By comparison, artisanally made syrups such as “Abby’s elderberry syrup” (full disclosure: she’s my daughter) only uses organic, high quality ingredients just like you would make yourself at home. It costs three-quarters less at about $1.00/ounce. Fresh berries grown on our beyond-organic farm are the primary source, and in the off season, we use organic dried berries.
Below is a picture of Abby making her homemade syrup which she can ship to you if you prefer not to make it yourself.
Should You Buy Commercial Elderberry Products?
In sum, commercial elderberry products such as syrups and gummies are not worth the money.
Even if organic, they are watered down with cheap sweeteners and questionable additives. Those that contain raw honey and organic herbs are almost certainly pasteurized to enhance shelf life. Heat treatment negates the original benefits of these ingredients.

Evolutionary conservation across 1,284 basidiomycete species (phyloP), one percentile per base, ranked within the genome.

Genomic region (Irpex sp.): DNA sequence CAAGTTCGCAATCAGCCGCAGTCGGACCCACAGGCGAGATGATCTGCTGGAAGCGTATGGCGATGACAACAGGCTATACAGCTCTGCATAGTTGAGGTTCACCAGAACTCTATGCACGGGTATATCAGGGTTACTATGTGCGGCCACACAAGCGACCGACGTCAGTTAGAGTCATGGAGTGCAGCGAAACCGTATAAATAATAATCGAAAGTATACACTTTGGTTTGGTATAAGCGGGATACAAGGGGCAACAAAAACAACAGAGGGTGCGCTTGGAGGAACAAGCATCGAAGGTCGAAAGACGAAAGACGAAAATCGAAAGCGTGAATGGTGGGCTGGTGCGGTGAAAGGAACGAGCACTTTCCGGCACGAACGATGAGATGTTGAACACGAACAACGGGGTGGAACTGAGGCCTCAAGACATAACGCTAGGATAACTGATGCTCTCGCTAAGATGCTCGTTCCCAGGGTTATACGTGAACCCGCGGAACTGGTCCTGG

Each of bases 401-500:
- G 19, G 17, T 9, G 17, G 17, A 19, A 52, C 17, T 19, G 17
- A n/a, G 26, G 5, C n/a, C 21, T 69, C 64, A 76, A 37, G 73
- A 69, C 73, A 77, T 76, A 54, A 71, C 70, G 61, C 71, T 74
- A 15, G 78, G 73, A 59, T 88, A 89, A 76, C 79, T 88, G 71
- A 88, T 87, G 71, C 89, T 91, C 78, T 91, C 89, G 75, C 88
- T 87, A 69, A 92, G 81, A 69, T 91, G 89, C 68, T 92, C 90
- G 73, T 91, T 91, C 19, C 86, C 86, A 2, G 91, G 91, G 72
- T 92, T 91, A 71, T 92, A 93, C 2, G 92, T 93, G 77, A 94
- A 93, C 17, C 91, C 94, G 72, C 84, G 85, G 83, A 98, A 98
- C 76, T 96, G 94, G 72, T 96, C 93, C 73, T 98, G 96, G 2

To get authentic syrup that actually helps prevent or quickly resolve colds/flu in your home, make it yourself (this elderberry syrup recipe is what Sarah has used for years), or buy from a small farm/artisan such as Abby’s Elderberry Syrup who will ship it to you freshly made.
John Moody is an author, speaker, farmer, homesteader, and Real Food activist. Most importantly, he is husband to an amazing wife and five awesome kids. John speaks nationally at a wide range of events, along with writing for numerous publications and consulting for farmers, homesteaders, and food businesses.
He recently published his first book, The Frugal Homesteader: Living the Good Life on Less.
First appeared on thehealthyhomeeconomist.com